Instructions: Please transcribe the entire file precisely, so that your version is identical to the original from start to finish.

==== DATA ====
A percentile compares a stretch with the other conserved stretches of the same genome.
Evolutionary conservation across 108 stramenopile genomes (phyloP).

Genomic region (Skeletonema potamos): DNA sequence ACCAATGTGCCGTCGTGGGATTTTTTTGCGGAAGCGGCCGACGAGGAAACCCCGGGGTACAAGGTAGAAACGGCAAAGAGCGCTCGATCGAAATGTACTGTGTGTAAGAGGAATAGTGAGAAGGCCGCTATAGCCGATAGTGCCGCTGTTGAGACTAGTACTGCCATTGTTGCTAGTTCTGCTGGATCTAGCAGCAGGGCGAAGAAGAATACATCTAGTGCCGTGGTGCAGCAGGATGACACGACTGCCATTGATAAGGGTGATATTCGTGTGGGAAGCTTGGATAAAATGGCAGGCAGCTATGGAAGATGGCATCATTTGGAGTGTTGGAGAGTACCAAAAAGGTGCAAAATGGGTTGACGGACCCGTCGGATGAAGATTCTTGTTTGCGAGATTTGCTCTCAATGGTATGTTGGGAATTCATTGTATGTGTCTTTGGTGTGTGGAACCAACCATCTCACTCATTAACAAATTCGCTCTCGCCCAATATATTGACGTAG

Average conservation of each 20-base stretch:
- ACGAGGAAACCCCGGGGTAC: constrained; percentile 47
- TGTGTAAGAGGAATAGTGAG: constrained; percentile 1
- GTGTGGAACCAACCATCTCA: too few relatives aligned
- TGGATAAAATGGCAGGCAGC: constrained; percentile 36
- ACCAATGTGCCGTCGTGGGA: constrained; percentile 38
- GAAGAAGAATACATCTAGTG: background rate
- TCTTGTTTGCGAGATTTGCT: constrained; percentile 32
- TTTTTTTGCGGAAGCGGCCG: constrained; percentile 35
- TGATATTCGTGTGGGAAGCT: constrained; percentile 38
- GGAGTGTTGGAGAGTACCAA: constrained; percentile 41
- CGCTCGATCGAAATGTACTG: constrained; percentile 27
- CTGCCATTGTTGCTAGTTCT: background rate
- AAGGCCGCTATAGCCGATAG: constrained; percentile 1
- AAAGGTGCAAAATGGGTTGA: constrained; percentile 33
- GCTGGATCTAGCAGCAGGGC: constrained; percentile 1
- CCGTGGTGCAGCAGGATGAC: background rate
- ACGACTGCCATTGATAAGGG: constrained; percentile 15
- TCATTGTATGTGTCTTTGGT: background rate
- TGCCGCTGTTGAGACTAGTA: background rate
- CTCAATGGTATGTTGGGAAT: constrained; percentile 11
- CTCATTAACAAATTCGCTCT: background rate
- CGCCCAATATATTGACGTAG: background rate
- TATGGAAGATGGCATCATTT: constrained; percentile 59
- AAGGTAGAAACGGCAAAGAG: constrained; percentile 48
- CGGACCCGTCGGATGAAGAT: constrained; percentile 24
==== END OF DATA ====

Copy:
A percentile compares a stretch with the other conserved stretches of the same genome.
Evolutionary conservation across 108 stramenopile genomes (phyloP).

Genomic region (Skeletonema potamos): DNA sequence ACCAATGTGCCGTCGTGGGATTTTTTTGCGGAAGCGGCCGACGAGGAAACCCCGGGGTACAAGGTAGAAACGGCAAAGAGCGCTCGATCGAAATGTACTGTGTGTAAGAGGAATAGTGAGAAGGCCGCTATAGCCGATAGTGCCGCTGTTGAGACTAGTACTGCCATTGTTGCTAGTTCTGCTGGATCTAGCAGCAGGGCGAAGAAGAATACATCTAGTGCCGTGGTGCAGCAGGATGACACGACTGCCATTGATAAGGGTGATATTCGTGTGGGAAGCTTGGATAAAATGGCAGGCAGCTATGGAAGATGGCATCATTTGGAGTGTTGGAGAGTACCAAAAAGGTGCAAAATGGGTTGACGGACCCGTCGGATGAAGATTCTTGTTTGCGAGATTTGCTCTCAATGGTATGTTGGGAATTCATTGTATGTGTCTTTGGTGTGTGGAACCAACCATCTCACTCATTAACAAATTCGCTCTCGCCCAATATATTGACGTAG

Average conservation of each 20-base stretch:
- ACGAGGAAACCCCGGGGTAC: constrained; percentile 47
- TGTGTAAGAGGAATAGTGAG: constrained; percentile 1
- GTGTGGAACCAACCATCTCA: too few relatives aligned
- TGGATAAAATGGCAGGCAGC: constrained; percentile 36
- ACCAATGTGCCGTCGTGGGA: constrained; percentile 38
- GAAGAAGAATACATCTAGTG: background rate
- TCTTGTTTGCGAGATTTGCT: constrained; percentile 32
- TTTTTTTGCGGAAGCGGCCG: constrained; percentile 35
- TGATATTCGTGTGGGAAGCT: constrained; percentile 38
- GGAGTGTTGGAGAGTACCAA: constrained; percentile 41
- CGCTCGATCGAAATGTACTG: constrained; percentile 27
- CTGCCATTGTTGCTAGTTCT: background rate
- AAGGCCGCTATAGCCGATAG: constrained; percentile 1
- AAAGGTGCAAAATGGGTTGA: constrained; percentile 33
- GCTGGATCTAGCAGCAGGGC: constrained; percentile 1
- CCGTGGTGCAGCAGGATGAC: background rate
- ACGACTGCCATTGATAAGGG: constrained; percentile 15
- TCATTGTATGTGTCTTTGGT: background rate
- TGCCGCTGTTGAGACTAGTA: background rate
- CTCAATGGTATGTTGGGAAT: constrained; percentile 11
- CTCATTAACAAATTCGCTCT: background rate
- CGCCCAATATATTGACGTAG: background rate
- TATGGAAGATGGCATCATTT: constrained; percentile 59
- AAGGTAGAAACGGCAAAGAG: constrained; percentile 48
- CGGACCCGTCGGATGAAGAT: constrained; percentile 24